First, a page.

‘writers will move online’

A story in the Financial Times about the Writers Guild of America strike talks about the possibility that film and television writers will begin bypassing working with the film and television studios and go straight to their audiences via the web.  Here’s the link to the complete story.  FT

And here is the core of the piece:

"But with the strike in its second month, Patric Verrone, president of the WGA West, said the dispute was creating “entrepreneurial possibilities for the talent community to go directly into production and distribution”. He added: “With every day that goes by, our members are exploring internet TV. The ability to explore this business without media conglomerates is becoming a real possibility.”

Some writers have already enjoyed success with web-only content. Will Ferrell and Adam McKay have attracted millions of internet users to their Funny or Die comedy site, where original comedy sketches and short films are available."

I have heard some people in the business side of film and television write this off as posturing.  And certainly there are many writers who have neither the inclination nor the business mindset to become web content entrepreneurs.  But it seems to me there are plenty who do, and since writers are on the whole perhaps the most disaffected of all who work in creative businesses, whether it’s television, film, magazines or books,  this possibility is not so far fetched.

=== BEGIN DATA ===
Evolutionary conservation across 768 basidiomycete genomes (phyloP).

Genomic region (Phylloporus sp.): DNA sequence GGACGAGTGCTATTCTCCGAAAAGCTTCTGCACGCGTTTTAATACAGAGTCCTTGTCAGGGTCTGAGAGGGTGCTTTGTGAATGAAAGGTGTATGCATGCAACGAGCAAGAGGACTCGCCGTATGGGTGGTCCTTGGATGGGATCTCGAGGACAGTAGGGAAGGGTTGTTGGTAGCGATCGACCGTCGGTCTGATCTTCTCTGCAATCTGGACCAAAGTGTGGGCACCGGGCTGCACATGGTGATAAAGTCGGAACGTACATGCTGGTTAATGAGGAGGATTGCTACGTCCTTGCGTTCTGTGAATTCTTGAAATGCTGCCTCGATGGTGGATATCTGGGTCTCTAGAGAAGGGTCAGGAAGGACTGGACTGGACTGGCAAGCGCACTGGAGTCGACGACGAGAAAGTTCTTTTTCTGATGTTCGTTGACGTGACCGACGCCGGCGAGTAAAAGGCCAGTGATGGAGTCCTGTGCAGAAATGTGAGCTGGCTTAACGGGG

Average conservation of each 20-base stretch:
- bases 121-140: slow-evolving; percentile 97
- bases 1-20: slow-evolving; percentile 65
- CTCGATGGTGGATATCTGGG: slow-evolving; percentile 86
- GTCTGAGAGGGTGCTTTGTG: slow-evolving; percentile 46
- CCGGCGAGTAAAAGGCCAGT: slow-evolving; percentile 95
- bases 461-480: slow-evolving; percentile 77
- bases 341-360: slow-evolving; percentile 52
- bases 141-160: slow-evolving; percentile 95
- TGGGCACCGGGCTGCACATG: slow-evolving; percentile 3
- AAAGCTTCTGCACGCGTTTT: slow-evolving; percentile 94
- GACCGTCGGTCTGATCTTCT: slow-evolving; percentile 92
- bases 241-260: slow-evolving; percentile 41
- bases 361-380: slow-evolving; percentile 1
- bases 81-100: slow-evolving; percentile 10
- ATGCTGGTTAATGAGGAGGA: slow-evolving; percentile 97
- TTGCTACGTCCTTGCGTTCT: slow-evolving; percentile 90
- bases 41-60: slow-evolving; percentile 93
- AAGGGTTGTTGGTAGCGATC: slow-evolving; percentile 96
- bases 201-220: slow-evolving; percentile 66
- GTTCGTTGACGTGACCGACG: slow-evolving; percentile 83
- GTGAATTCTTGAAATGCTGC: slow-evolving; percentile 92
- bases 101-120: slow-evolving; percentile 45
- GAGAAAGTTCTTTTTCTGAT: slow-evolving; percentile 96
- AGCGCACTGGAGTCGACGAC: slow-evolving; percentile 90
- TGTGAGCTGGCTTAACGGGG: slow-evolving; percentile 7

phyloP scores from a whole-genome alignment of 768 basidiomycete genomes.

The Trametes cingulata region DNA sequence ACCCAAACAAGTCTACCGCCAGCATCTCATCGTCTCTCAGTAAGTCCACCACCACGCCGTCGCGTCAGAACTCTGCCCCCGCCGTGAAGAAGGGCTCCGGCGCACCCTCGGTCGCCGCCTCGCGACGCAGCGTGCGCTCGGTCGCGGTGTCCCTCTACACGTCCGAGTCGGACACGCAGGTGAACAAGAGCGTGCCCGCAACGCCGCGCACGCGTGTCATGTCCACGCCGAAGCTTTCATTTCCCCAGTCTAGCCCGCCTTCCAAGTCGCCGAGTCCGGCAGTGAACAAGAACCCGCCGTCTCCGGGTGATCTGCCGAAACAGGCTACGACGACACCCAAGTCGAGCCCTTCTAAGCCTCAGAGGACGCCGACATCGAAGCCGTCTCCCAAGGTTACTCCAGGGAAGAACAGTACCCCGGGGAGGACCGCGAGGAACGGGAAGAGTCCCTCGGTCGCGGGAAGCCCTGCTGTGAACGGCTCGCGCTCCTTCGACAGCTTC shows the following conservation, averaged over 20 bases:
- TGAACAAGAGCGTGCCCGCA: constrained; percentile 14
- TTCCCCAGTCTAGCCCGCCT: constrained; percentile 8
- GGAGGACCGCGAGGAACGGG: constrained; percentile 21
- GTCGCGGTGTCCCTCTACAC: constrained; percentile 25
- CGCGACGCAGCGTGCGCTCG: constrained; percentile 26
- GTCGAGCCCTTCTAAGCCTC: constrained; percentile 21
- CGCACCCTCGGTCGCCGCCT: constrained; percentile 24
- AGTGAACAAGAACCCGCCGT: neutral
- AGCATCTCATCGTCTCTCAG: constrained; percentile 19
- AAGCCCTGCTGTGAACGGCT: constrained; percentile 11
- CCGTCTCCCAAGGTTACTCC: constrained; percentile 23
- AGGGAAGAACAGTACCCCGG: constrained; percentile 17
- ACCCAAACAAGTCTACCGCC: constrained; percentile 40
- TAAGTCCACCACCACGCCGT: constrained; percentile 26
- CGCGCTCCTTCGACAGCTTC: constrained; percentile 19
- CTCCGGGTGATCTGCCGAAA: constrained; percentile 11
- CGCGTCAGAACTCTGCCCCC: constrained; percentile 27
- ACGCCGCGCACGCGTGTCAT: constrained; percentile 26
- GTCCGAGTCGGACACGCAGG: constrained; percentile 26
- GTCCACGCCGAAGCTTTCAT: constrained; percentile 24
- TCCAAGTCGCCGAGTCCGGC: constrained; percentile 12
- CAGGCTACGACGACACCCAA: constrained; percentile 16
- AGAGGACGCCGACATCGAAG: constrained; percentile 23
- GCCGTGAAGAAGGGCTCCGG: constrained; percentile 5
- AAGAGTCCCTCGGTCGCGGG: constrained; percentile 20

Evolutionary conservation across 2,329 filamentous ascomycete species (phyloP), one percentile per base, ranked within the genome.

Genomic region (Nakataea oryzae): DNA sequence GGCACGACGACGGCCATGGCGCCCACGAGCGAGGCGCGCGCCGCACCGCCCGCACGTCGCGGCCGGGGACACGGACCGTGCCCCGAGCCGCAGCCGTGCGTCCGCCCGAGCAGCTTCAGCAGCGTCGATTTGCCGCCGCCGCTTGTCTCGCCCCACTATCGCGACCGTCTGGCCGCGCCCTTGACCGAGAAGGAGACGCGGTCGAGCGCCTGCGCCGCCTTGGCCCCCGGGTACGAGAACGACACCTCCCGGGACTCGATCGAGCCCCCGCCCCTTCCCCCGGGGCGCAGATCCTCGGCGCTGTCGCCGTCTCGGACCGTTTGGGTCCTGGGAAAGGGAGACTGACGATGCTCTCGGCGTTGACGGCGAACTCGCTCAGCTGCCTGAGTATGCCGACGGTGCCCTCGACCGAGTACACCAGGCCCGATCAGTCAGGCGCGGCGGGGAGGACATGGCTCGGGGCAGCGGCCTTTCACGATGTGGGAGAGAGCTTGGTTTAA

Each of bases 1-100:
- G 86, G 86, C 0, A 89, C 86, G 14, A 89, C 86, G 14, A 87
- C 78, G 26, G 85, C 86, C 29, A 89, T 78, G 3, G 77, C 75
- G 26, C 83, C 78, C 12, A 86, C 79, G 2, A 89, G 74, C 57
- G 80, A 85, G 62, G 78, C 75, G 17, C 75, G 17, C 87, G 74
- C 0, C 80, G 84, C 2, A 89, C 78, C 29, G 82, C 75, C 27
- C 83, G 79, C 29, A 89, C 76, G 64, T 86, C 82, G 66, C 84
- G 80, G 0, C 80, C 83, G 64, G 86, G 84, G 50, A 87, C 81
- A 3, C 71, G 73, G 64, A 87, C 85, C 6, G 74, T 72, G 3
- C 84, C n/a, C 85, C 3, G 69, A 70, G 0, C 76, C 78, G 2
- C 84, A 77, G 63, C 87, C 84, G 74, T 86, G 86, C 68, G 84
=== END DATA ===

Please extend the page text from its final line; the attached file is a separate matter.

The tools to make film and video, books and all the emerging new forms of content creation like blogs are readily available.  The traditional businesses have money to invest,, but no particular knowledge of what new business models will work, and perhaps if writers do put their creativity to work on the web new business and investment sources will arise as a result.  Money will follow success.

Novelists and nonfiction authors who have seen their advances disappear and sales decline and who now cannot be published at all may in fact have no choice to but to explore new business models.  If the WGA strike does spawn some new writer generated entertainment on the web, book publishers and authors should be watching.


Posted by on 12/17 at 07:38 AM






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